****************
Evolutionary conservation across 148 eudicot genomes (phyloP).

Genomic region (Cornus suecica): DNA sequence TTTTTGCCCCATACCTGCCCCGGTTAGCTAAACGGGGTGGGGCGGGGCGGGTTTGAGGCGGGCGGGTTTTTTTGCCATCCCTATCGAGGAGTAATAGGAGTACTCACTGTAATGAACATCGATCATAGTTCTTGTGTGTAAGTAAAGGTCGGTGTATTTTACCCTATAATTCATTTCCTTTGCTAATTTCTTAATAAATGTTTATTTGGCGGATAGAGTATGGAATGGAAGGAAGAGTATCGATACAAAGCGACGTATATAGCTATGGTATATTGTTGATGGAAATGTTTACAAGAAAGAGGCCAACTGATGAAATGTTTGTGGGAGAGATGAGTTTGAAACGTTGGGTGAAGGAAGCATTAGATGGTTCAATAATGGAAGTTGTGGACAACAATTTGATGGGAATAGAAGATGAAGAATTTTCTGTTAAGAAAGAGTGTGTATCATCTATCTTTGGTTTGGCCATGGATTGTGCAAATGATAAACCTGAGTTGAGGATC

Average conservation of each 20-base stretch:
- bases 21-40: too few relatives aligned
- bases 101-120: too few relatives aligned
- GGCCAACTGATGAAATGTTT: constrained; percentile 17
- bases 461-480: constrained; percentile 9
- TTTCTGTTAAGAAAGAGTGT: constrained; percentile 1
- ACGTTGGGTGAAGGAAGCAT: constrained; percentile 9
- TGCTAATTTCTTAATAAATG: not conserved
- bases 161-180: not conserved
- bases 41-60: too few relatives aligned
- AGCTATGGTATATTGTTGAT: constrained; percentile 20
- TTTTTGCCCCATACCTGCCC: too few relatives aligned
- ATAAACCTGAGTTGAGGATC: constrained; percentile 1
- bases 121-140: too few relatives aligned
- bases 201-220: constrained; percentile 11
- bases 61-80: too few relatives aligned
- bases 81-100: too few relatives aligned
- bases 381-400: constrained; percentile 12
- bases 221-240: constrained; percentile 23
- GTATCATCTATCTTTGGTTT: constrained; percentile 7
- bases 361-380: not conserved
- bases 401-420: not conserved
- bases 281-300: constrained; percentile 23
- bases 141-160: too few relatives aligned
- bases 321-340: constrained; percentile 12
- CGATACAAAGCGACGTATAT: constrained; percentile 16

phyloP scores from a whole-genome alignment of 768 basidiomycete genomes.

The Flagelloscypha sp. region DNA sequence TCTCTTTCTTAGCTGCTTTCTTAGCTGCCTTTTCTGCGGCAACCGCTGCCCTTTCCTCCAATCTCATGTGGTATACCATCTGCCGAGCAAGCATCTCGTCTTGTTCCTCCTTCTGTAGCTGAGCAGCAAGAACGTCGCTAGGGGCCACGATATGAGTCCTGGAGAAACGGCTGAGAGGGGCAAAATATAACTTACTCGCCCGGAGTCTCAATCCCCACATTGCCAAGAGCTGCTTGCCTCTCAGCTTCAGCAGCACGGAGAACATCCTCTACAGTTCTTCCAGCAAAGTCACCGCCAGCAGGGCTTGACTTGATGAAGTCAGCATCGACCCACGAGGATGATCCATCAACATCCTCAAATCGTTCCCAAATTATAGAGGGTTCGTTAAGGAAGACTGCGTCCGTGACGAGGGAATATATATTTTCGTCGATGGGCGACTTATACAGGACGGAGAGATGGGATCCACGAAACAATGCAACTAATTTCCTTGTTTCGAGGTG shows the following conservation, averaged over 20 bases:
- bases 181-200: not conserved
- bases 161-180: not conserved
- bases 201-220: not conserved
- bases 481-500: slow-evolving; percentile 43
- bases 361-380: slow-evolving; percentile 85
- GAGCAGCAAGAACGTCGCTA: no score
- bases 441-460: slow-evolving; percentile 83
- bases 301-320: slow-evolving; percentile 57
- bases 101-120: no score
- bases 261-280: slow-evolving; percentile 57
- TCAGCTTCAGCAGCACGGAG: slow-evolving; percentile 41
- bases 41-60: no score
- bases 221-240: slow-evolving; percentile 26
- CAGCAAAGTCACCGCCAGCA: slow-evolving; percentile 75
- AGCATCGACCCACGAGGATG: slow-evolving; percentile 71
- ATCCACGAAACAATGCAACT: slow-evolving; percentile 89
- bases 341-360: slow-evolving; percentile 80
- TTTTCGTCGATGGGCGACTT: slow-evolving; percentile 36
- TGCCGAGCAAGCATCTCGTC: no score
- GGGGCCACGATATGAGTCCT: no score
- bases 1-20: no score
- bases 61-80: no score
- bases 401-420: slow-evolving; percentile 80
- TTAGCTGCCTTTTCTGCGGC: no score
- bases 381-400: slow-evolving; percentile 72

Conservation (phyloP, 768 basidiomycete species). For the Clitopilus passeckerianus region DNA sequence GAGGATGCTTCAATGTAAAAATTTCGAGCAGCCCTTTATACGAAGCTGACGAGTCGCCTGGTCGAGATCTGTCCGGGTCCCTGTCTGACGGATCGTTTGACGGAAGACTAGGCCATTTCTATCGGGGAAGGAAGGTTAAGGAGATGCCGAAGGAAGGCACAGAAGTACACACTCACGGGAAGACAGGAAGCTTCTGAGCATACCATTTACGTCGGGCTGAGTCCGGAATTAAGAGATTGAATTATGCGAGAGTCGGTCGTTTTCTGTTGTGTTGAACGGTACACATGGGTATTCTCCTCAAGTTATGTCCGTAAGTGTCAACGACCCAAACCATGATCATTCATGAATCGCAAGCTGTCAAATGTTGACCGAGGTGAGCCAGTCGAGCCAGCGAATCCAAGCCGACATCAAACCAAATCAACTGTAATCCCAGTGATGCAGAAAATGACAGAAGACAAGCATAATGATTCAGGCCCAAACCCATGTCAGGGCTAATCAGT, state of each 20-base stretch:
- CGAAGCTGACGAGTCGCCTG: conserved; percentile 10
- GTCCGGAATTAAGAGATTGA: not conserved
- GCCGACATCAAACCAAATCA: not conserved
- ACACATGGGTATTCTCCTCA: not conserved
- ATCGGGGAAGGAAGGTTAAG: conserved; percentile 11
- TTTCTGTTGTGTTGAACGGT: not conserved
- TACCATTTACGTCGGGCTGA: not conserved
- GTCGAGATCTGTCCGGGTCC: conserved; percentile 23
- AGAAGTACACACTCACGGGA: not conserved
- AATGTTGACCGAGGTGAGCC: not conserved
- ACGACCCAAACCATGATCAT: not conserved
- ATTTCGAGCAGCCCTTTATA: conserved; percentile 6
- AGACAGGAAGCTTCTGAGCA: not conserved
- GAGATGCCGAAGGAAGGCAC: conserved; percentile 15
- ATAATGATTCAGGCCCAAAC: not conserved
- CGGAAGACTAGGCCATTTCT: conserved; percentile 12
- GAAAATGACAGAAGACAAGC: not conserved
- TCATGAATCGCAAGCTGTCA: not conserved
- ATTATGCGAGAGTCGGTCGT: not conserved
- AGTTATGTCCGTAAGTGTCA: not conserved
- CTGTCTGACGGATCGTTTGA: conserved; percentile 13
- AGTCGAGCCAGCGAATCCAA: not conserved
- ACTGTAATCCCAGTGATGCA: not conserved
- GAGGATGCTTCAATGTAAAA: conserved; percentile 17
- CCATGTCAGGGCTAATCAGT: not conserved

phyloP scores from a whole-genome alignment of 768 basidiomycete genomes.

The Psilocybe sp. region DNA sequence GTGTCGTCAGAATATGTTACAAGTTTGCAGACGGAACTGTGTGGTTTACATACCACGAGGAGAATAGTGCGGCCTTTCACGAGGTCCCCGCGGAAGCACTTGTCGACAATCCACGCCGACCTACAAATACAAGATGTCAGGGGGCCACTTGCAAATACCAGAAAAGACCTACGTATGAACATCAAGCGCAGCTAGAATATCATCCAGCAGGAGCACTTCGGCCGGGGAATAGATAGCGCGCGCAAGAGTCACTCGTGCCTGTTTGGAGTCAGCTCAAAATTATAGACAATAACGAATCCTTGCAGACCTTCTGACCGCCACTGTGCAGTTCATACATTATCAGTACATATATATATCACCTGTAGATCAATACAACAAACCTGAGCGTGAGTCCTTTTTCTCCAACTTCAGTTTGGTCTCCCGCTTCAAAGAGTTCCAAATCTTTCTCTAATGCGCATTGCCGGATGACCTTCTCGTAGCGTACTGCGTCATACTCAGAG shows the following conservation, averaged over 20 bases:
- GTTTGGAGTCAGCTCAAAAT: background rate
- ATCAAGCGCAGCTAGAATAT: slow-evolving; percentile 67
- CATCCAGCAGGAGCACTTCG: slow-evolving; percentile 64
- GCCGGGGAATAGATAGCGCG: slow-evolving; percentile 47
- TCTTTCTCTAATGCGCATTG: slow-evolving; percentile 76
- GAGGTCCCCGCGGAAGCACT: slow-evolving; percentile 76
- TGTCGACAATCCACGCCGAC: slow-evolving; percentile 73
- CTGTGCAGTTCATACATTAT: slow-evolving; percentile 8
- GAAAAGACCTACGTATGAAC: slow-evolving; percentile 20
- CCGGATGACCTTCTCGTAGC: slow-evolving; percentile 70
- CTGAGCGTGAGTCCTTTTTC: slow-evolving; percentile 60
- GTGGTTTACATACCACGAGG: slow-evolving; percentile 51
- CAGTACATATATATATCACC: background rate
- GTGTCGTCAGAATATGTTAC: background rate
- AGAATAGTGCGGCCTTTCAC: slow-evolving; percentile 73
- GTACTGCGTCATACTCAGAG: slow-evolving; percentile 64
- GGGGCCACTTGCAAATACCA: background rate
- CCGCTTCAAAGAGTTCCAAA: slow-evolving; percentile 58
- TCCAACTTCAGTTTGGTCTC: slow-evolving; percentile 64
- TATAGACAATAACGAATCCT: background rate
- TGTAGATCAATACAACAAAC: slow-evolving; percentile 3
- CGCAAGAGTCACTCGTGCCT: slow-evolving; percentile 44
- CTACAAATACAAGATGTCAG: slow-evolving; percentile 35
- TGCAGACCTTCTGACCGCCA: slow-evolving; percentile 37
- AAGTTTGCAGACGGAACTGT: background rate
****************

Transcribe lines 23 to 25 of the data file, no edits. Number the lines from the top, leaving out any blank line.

- bases 361-380: not conserved
- bases 401-420: not conserved
- bases 281-300: constrained; percentile 23